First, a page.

Daniel Kleinberger contributed to the conversation in four parts (appearing in three separate posts here (1), here (2) and here(3)). Daniel focused on Delaware’s implied contractual covenant of good faith and fair dealing and the covenant’s role in Delaware entity law. He carefully distinguished the covenant from the UCC implied covenant of good faith and fair dealing and from the corporate standards of good faith as articulated in Stone v. Ritter and Smith v. Van Gorkum. Thirdly he addressed waivers of good faith and fair dealing both in the governing agreement and arising from contract in Delaware and under the Uniform Limited Partnership Act.
“Perhaps ironically (or some might even say “counter-intuitively”), the Uniform Limited Liability Company Act (2006) (Last Amended 2013) permits an ULLCA operating agreement to go where a Delaware operating agreement cannot.”
In his final post, available here, Kleinberger addressed interpretation questions with implied covenants analogizing the analysis to that used with impracticability.
“For impracticability or a breach of the implied covenant to exist, the situation at issue must have been fundamentally important to the deal and yet unaddressed by the deal documents. Put another way: the notion of a “cautious enterprise” means that only a condition that is egregious or at least extreme is capable of revealing a gap to be remedied by the implied covenant.”
BLPB editor, Joshua Fershee, was inspired by the topic and contributed his own post to the micro-symposium. In his post, he declared himself a Larry Ribstein devotee and highlighted how the structural differences in the LLC form, as opposed to the corporate form, provide business benefits for LLC members.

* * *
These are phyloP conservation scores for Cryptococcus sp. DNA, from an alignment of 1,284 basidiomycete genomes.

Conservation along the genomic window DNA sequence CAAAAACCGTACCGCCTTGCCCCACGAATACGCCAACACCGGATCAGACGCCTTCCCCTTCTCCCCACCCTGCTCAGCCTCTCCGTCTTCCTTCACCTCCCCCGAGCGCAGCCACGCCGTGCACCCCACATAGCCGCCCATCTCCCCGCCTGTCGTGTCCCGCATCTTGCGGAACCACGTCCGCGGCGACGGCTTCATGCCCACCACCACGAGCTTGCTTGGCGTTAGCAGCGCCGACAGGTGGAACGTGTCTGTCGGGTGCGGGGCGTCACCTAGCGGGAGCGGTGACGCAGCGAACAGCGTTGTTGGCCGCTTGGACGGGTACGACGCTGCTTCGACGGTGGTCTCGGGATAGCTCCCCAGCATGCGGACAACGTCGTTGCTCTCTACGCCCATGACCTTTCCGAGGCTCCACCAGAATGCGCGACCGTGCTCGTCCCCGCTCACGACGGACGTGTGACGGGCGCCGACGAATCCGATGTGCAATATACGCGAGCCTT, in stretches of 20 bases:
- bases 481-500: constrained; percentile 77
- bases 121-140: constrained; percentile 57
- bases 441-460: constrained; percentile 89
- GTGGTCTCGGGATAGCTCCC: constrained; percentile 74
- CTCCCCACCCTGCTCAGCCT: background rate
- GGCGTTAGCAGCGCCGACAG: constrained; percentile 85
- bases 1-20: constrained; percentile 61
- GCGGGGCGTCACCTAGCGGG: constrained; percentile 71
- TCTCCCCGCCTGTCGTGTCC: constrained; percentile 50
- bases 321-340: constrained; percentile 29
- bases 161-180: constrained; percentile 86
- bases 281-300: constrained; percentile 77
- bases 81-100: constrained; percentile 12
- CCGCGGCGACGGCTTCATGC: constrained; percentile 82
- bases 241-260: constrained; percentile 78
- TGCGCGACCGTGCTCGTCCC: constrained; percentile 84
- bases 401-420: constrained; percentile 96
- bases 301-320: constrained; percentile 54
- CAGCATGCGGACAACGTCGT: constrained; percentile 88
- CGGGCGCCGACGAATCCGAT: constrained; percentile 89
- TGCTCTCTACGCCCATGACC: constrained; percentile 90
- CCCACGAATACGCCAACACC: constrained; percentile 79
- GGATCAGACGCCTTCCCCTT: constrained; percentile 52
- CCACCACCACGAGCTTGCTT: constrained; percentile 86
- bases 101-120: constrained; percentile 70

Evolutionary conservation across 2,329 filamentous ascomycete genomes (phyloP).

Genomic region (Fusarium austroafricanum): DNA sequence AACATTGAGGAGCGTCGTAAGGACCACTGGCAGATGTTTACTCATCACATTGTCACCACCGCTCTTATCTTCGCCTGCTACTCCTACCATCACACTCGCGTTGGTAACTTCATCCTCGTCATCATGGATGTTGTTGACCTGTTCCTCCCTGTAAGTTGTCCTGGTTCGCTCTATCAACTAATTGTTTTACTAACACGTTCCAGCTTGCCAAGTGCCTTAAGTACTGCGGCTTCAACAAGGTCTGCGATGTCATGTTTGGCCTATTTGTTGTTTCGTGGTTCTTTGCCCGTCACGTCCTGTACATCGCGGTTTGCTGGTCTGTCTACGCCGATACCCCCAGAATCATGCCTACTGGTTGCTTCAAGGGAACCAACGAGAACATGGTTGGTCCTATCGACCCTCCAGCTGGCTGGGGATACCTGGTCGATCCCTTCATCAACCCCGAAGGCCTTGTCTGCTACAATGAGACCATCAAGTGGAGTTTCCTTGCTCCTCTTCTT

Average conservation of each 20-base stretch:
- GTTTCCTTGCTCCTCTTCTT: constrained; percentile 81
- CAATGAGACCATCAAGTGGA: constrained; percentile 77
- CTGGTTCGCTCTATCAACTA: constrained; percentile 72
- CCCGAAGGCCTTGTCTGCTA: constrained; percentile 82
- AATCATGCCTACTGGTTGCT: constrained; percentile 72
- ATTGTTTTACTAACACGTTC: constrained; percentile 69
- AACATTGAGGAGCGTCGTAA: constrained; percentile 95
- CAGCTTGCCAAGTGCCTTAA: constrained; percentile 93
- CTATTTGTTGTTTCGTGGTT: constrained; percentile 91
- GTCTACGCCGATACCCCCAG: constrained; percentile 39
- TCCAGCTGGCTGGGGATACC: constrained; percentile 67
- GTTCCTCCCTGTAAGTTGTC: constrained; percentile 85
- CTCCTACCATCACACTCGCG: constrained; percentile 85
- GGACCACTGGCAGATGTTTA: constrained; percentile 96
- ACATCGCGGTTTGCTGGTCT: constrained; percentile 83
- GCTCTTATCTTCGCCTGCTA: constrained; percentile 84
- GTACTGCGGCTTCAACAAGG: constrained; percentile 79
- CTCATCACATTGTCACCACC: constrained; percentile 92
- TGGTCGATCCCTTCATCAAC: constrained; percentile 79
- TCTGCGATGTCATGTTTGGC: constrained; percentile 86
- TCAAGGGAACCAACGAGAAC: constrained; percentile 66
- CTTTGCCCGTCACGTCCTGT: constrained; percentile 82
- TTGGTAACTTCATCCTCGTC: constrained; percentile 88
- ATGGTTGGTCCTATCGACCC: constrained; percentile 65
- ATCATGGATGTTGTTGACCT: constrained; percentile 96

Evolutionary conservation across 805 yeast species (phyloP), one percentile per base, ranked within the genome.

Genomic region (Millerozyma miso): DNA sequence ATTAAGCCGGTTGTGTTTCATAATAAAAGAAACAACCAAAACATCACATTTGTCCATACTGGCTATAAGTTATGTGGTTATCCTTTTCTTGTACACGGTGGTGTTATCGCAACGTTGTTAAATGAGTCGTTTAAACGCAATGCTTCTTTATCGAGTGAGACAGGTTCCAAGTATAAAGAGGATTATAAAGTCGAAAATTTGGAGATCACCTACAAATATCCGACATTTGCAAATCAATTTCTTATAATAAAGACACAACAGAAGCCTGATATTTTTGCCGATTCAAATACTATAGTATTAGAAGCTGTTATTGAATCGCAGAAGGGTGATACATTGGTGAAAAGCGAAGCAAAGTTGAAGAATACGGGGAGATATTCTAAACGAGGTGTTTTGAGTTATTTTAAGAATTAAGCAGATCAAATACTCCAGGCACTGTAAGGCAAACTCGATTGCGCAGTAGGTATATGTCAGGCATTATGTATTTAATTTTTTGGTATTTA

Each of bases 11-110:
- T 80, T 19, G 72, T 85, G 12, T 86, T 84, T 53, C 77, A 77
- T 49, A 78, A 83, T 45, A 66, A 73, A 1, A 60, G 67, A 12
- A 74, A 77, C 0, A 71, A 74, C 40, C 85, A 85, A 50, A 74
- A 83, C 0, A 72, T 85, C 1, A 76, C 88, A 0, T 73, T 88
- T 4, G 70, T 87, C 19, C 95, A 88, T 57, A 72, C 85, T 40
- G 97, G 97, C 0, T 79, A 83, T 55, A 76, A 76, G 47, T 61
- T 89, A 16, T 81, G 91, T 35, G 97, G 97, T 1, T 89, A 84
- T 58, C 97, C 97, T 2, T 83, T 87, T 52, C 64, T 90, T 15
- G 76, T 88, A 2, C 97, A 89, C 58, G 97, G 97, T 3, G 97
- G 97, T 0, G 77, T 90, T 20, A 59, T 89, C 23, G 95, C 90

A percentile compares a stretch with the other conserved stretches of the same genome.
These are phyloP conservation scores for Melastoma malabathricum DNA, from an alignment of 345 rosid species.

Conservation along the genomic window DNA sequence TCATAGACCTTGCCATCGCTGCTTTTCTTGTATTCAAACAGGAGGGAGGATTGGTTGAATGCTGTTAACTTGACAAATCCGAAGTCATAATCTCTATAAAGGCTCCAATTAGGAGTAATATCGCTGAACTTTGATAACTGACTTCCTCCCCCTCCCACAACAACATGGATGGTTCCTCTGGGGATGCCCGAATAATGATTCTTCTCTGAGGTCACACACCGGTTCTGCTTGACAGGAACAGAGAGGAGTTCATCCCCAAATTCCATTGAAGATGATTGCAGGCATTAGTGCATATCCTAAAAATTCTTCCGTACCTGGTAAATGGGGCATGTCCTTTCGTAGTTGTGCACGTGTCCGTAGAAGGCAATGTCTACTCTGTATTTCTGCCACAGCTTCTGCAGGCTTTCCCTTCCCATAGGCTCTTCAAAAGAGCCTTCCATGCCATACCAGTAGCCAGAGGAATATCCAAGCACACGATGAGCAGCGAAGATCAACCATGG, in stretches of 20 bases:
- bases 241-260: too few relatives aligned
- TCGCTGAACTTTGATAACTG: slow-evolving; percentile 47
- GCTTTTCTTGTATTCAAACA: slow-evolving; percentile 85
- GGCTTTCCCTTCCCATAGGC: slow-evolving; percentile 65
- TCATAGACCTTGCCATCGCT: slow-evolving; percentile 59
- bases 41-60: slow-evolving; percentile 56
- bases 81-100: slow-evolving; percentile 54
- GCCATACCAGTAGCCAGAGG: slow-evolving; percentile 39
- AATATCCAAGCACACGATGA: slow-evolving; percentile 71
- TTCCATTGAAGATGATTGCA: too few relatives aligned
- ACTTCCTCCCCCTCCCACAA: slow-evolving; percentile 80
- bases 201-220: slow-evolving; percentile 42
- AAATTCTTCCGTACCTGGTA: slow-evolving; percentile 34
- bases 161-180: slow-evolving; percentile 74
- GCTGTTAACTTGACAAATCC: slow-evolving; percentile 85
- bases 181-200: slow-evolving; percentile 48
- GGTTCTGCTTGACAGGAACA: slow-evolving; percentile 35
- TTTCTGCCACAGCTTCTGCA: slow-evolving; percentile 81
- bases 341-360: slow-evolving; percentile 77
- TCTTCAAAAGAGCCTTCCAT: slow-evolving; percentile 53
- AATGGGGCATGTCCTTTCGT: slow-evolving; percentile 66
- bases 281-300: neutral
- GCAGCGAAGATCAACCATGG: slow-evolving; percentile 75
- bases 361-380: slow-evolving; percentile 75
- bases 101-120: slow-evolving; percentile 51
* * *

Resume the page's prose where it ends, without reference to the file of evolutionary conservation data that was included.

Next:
“The flexibility of the LLC form creates opportunity for highly focused, nimble, and more specific entities that can be vehicles that facilitate creativity in investment in a way that corporations and partnerships, in my estimation, do not.”
Greg Day, another BLPB-generated contribution to the conversation, blogged about sophisticated parties’ utilization of freedom of contract in LLC, and sophisticated investors demand for the conformity of traditional corporate formation over LLCs.
“[W] hen Delaware LLCs become big, and attract big funds, a condition of investment almost always requires an LLC to convert into a Delaware corporation. It seems that the lack of predictability associated with the freedom of contract scares potential investors who prefer the comforts of fiduciary duties, among other corporate staples. …So the parties who ostensibly are best served by contractual freedoms—i.e., sophisticated parties—appear to be the ones most likely to demand the traditional corporate form. And on a related note, this helps to explain why such a paltry number of LLCs and LPs have become public companies.”
Finally, Peter Molk & Verity Winship also contributed a last-minute addition to the symposium highlighting their empirical work on LLC operating agreement dispute resolution provisions as it relates to the question of contracting rights in unincorporated entities. They reported some of their early findings and linked it to the discussion about contractual freedom and the implications of mandatory fiduciary duties.